Old Lutheran Quote of the Day

But what does it mean to sit at God's right hand?  We will not make a judgment on this on the basis of our own discretion.  Instead, we will get it out of Holy Scripture.  What the evangelist Mark states here about Christ ascending up to heaven and seating Himself at God's right hand, St. Paul explains in Ephesians 4:10 this way:  He who ascended is far above all heavens so that He fills all things. -- Blessed Johann Gerhard, Sermon for Ascension, Postilla I:421

Patristic Quote of the Day

The indescribable grace of Christ, which we lost through the ill will of the devil, prepared us more fully for that glory. Incorporated within Himself, the Son of God placed those whom the violent enemy threw down from the happiness of our first dwelling at the right hand of the Father. The Son of God lives and reigns with God the Father almighty and with the Holy Spirit forever and ever. Amen. -- Pope St. Leo the Great, Sermon 73 on the Ascension

16 May 2012

New Lutheran Quote of the Day

The natural rhythm of light and dark, of creation and re-creation in the liturgy of the hours continually reminds us of our re-creation in Christ in the waters of holy Baptism.  This pattern of nature provides the framework for our praise and prayer. -- Dr. Arthur Just, The Devotional Life of the Pastor, Teach Me Thy Way, O Lord, p. 100.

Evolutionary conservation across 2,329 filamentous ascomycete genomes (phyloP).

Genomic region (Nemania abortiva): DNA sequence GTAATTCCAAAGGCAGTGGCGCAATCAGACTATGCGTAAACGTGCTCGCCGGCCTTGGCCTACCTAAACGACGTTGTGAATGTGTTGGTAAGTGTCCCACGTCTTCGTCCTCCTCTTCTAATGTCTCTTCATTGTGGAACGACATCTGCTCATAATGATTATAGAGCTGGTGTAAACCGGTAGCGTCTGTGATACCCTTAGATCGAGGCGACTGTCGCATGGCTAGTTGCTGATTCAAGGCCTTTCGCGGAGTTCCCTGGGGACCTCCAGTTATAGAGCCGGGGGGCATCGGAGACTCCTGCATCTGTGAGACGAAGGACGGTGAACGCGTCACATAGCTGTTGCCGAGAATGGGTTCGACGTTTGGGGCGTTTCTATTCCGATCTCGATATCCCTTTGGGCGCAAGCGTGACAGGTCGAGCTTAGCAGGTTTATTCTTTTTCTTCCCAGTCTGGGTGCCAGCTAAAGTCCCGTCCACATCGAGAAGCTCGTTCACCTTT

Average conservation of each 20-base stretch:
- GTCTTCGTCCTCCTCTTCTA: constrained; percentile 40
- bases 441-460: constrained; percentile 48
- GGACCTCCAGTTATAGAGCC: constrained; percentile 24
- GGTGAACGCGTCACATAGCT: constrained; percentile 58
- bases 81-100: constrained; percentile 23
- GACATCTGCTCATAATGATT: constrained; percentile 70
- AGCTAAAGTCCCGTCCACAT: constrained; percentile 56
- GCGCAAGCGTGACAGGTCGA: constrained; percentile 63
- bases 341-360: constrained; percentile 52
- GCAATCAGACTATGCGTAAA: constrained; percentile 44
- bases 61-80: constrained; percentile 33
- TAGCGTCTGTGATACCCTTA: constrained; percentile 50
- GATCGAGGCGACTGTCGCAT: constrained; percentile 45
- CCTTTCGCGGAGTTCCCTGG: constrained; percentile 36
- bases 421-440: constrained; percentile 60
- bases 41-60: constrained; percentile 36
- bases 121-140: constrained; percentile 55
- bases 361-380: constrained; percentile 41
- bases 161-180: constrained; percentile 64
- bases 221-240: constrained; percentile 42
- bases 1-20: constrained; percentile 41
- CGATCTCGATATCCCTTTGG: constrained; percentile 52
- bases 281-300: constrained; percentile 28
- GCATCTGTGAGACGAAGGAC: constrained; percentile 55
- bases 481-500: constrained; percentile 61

Old Lutheran Quote of the Day

The divine service should be well provided for before all else.  From a well-ordered church flows every blessing.  -- Blessed Valerius Herberger, The Great Works of God III/IV, p. 342.

Patristic Quote of the Day

The Father stands and awaits your return from your error.  Turn back to Him, and while you are still far off, He will run and fall on your neck.  With loving embraces He will enfold you, cleansed by repentance... He says, 'There is more joy in heaven over one sinner who repents.'  If anyone of those who seem to stand by will bring a charge that you have been quickly received, the good Father Himself will answer for you.  He will say, 'It is fitting to celebrate and be glad, for this your brother was dead and is alive, he was lost and is found.' - St. Basil the Great, Letter 46.

Joys in Mid-South

A whirlwind trip, but what a blessing.  Sunday after lunch, I hit the road and traveled down to the Beethe's in Little Rock - they had graciously offered to let me spend the night there.  Visiting with the whole family was such a blessing - and the primal breakfast was an added treat that I hadn't expected.  Unfortunately on the trip down to Little Rock my iPhone died.  It had a baptism.  Don't ask.  Grr.